|Sarkozy hitting on Laura Bush. Ah, these Frenchies...|
Not that this should surprise anyone of course. He is a dangerous opponent in any campaign, as the hapless Ségolène Royal found to her great cost in 2007 when he mauled her to metaphorical death.
His would-be victim this time is François Hollande, who has so far been the sole vector of his venom. In just two days Hollande has been accused by Sarkozy of lying from morning till night and of being vague, a throwback to the past, and dishonest.
This tactic is likely to continue right up to the last moments of the campaign, because Sarkozy cannot rely on his results alone to persuade voters to reelect him. His best hopes lie in keeping the spotlight on perceived failings in Hollande’s campaign and policy offer.
One of those perceived failings is Hollande’s reputation as a somewhat insipid and indecisive politician. Sarkozy is sure to use this to try and demonstrate that it is precisely this supposed flaw in Hollande which would prevent France from implementing the many reforms that Sarkozy claims are going to be necessary to get the country’s economy back on track and reduce unemployment, which has reached record levels.
That is why Sarkozy’s accusation of lying targeted Hollande’s recent and highly unflattering declarations concerning the world of finance, banks and the markets. He knows that the economy is the Achilles heel of the Parti Socialiste and he is not likely to let voters forget it.
Will this tactic work and get him reelected? The answer to that question depends largely on Hollande’s reaction to it. Sarkozy is obviously out to destabilise him, to get him to lose his usual affable and avuncular cool and say something he would regret. Again, Royal would testify to the efficiency of that particular ploy as she fell for it hook, line and sinker.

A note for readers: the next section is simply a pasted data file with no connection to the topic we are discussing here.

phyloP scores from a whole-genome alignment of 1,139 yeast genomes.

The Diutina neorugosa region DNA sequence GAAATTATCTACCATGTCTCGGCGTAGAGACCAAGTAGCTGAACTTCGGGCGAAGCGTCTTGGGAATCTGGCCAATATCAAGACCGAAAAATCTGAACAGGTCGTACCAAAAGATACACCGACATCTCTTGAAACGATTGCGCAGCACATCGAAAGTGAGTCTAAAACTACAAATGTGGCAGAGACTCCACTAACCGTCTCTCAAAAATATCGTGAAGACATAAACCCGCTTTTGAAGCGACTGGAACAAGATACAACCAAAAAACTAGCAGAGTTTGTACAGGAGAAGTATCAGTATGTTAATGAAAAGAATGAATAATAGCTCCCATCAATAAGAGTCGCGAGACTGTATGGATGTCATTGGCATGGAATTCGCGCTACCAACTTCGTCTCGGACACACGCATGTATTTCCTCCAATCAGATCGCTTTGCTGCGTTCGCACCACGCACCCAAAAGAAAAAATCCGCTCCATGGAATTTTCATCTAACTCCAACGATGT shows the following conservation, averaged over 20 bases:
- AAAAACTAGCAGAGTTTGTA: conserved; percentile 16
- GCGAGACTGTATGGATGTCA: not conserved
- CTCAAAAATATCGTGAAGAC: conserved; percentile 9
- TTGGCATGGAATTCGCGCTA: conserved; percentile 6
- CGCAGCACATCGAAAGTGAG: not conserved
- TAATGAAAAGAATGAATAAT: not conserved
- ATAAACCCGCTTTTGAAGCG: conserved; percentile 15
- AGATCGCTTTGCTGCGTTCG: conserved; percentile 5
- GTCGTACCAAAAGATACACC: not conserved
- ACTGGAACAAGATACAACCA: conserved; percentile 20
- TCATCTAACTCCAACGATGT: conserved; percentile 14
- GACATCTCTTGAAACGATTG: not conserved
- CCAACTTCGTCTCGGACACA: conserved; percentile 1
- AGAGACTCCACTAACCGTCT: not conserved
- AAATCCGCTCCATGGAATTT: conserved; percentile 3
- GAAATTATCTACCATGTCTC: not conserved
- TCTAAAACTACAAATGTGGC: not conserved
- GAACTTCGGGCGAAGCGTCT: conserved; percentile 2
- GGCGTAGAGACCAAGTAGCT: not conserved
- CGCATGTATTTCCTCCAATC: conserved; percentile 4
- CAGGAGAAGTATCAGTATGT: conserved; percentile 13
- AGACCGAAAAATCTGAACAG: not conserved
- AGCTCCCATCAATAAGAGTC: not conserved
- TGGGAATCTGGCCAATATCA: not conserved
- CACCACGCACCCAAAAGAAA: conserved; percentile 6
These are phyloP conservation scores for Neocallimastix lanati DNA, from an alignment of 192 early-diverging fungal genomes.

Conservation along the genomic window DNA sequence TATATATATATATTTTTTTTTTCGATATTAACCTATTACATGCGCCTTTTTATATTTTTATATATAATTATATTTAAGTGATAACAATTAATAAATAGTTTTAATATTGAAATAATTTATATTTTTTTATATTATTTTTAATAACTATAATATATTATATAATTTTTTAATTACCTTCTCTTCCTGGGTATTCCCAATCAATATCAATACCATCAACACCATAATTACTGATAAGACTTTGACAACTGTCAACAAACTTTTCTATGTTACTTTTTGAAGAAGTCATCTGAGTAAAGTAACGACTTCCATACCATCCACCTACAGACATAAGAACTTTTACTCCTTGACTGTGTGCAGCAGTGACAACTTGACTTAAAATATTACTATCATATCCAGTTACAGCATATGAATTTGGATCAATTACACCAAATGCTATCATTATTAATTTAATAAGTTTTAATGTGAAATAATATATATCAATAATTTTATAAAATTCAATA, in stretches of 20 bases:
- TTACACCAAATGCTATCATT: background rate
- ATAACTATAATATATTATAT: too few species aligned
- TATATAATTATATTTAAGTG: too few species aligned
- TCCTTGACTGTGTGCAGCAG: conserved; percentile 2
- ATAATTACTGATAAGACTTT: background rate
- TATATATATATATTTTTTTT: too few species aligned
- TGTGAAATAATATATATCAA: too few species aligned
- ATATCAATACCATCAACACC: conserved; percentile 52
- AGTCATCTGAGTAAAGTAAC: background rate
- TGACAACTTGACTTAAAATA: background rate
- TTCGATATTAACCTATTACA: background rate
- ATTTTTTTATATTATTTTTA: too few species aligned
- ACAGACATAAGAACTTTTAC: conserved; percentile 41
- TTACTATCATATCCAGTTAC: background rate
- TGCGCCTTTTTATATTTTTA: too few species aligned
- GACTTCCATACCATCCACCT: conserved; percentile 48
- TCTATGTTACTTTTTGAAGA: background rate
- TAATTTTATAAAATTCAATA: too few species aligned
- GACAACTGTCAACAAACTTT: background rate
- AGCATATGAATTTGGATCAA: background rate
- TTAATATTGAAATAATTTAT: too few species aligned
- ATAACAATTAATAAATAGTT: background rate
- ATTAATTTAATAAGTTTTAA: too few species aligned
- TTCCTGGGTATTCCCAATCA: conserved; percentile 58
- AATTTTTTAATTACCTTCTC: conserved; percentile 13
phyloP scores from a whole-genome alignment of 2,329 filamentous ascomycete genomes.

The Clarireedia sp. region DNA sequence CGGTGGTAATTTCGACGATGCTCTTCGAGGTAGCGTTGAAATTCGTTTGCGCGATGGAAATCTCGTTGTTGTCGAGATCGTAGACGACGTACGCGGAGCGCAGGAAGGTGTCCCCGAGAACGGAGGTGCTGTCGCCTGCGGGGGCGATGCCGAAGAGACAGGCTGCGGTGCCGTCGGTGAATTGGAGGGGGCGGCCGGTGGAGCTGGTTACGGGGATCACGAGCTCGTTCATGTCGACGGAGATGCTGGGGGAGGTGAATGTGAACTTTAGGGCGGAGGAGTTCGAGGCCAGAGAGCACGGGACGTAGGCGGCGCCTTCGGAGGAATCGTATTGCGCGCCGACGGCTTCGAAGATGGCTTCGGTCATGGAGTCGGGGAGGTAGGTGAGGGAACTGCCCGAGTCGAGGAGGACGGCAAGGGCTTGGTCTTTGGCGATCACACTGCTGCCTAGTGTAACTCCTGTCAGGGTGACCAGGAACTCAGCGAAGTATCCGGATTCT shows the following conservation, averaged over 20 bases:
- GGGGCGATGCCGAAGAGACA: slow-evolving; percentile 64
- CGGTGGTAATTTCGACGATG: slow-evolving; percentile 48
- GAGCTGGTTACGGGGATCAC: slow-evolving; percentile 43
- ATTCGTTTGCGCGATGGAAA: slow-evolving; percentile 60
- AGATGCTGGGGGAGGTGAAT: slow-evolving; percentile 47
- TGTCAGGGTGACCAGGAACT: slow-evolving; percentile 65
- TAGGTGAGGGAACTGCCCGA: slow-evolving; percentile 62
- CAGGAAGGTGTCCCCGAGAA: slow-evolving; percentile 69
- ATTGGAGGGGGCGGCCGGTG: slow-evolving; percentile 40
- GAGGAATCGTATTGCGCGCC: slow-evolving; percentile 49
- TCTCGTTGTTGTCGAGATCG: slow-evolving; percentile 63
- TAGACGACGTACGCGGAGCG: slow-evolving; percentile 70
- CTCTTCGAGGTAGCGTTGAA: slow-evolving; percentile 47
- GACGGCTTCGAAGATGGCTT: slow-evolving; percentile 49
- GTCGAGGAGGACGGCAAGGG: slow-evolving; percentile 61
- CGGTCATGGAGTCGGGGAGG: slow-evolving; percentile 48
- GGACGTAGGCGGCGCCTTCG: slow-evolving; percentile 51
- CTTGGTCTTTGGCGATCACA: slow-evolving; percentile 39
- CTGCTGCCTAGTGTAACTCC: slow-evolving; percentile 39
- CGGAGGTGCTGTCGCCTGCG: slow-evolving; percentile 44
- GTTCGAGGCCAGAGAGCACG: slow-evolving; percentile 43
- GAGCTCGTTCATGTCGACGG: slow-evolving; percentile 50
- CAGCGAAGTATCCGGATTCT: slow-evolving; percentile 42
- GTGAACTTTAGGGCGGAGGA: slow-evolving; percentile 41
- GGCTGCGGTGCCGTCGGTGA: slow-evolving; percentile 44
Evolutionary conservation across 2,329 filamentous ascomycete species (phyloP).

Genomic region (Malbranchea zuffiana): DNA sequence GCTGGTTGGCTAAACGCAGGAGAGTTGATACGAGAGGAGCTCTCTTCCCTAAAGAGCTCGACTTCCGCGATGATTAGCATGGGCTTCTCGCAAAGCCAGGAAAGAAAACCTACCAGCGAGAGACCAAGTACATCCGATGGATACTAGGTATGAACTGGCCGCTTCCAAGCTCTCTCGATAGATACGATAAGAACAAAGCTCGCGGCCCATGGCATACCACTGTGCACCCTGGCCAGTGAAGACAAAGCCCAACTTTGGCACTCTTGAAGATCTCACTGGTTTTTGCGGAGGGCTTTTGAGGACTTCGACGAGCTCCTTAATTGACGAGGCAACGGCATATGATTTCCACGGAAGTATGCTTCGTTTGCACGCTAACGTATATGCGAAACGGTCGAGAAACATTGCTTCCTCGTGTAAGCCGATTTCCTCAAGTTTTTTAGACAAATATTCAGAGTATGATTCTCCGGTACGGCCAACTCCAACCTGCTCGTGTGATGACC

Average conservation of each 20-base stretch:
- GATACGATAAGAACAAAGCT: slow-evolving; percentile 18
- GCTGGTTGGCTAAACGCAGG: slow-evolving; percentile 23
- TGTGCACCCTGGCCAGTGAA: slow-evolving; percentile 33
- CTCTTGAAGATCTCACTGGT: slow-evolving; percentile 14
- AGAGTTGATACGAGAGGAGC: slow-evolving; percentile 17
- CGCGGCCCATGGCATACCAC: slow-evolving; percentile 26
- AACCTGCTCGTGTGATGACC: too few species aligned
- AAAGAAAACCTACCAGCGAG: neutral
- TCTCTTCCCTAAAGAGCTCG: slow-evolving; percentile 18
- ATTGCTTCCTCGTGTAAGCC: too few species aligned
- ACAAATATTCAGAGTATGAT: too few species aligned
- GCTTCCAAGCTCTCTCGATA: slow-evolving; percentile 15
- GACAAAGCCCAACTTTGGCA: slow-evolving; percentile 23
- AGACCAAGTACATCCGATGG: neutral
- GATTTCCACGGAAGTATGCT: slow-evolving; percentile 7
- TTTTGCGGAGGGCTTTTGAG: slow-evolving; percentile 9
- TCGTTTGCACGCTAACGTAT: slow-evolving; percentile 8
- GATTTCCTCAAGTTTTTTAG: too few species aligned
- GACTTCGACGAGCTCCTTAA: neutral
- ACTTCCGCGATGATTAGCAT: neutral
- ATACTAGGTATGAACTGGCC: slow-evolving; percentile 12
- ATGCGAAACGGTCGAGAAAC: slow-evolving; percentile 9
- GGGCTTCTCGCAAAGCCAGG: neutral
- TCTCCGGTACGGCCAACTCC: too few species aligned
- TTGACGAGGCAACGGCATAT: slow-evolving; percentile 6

So far, Hollande seems to have sensed the danger and is quite rightly refusing to rise to the bait and enter into a direct confrontation with Sarkozy, saying that he expected this noisy start to his opponent’s campaign and that he thinks candidates “need to convince the French, not each other.”
This will not be enough on its own to win against Sarkozy however, and he is still faced with the challenge of persuading voters that his policies are credible. This involves striking a tricky balance between keeping the challenge up on Sarkozy’s record and proposing an alternative that voters will believe.
Sarkozy has another – if lesser - threat to his reelection to take into account, and that is the fact that Modem leader François Bayrou and the Front National’s Marine le Pen are both concentrating their attacks on him, thus sparing Hollande from criticism, at least for now. With these two candidates polling a total of roughly 25% of the first round votes, Sarkozy, who is nevertheless widely expected to reach the second round, will have to woo some of their voters if, as is expected, he faces off against Hollande.
But Sarkozy’s biggest obstacle by far to reelection is himself. The French like to feel a sense of affection and admiration for their presidents, and Sarkozy has never managed to convince many of them that he is anything else but a bling-bling vulgar parvenu who is debasing the presidential function. Whatever goes wrong in France is rightly or wrongly put down to his policies. I even heard a gentleman complain to a fellow passenger on a bus recently that Sarkozy is to blame for fare-dodging teenagers on public transport in Lyon. “C’est la faute à Sarko” has become a standard joke reaction to anything that goes wrong. Your sink is blocked? “C’est la faute à Sarko.”
More than any other, this handicap is going to be very difficult to overcome for Nicolas Sarkozy. If the French don’t feel a real affinity with a candidate, he or she has got real problems. Hollande is decidedly not France’s most inspiring presidential candidate ever – indeed he’s only a candidate because DSK decided to commit political suicide in a New York hotel – but anti-Sarko sentiment is still running high.
Sarkozy does have one ray of hope though, in the form of a recent poll which showed that although the French don’t rate his results over the last 5 years very highly, he is, paradoxically, still believed to be more capable of getting the country back on track than Hollande, despite people’s dislike of him.
Could this save him? Can he win? It’s still too early to tell. His voting intention scores have increased since he declared his candidature, but Hollande is still a long way ahead.
One thing’s for sure though. If Nicolas Sarkozy is reelected, he will go down in French history either as a brilliant political campaigner who won two unwinnable elections in succession, or a politician who pulled off the political robbery of the century, au choix.